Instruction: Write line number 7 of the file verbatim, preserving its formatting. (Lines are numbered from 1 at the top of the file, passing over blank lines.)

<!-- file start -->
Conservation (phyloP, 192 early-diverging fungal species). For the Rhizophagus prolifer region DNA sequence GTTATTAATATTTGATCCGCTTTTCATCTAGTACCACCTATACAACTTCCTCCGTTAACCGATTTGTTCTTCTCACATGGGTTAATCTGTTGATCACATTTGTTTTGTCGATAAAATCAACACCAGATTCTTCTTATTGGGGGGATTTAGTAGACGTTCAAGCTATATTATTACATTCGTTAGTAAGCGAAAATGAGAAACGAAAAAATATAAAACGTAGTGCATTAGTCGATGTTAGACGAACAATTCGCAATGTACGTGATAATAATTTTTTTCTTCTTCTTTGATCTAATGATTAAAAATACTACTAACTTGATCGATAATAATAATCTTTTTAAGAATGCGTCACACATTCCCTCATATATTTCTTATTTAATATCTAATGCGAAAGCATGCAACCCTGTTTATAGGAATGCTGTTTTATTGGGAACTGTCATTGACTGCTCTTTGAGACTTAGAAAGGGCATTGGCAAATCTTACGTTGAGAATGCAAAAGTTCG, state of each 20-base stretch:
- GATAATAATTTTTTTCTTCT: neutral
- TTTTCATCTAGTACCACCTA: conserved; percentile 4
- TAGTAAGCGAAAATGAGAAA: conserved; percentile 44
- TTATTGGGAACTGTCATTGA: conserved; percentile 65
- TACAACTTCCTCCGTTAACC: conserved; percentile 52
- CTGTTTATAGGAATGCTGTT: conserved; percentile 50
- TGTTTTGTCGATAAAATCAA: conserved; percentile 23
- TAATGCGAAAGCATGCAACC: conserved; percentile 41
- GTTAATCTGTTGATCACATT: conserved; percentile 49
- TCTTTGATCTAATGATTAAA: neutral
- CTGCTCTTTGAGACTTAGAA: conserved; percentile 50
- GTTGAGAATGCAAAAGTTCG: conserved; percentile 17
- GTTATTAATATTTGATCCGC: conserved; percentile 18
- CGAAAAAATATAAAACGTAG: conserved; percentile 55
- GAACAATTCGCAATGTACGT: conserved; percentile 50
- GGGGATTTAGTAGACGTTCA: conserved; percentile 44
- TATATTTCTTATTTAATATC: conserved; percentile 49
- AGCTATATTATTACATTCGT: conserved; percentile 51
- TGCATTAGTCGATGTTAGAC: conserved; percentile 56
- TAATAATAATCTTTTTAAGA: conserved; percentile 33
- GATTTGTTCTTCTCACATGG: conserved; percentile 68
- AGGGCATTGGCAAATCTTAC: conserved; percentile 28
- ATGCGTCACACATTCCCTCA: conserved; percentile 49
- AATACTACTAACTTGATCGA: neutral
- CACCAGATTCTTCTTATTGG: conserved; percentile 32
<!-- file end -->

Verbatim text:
- CTGTTTATAGGAATGCTGTT: conserved; percentile 50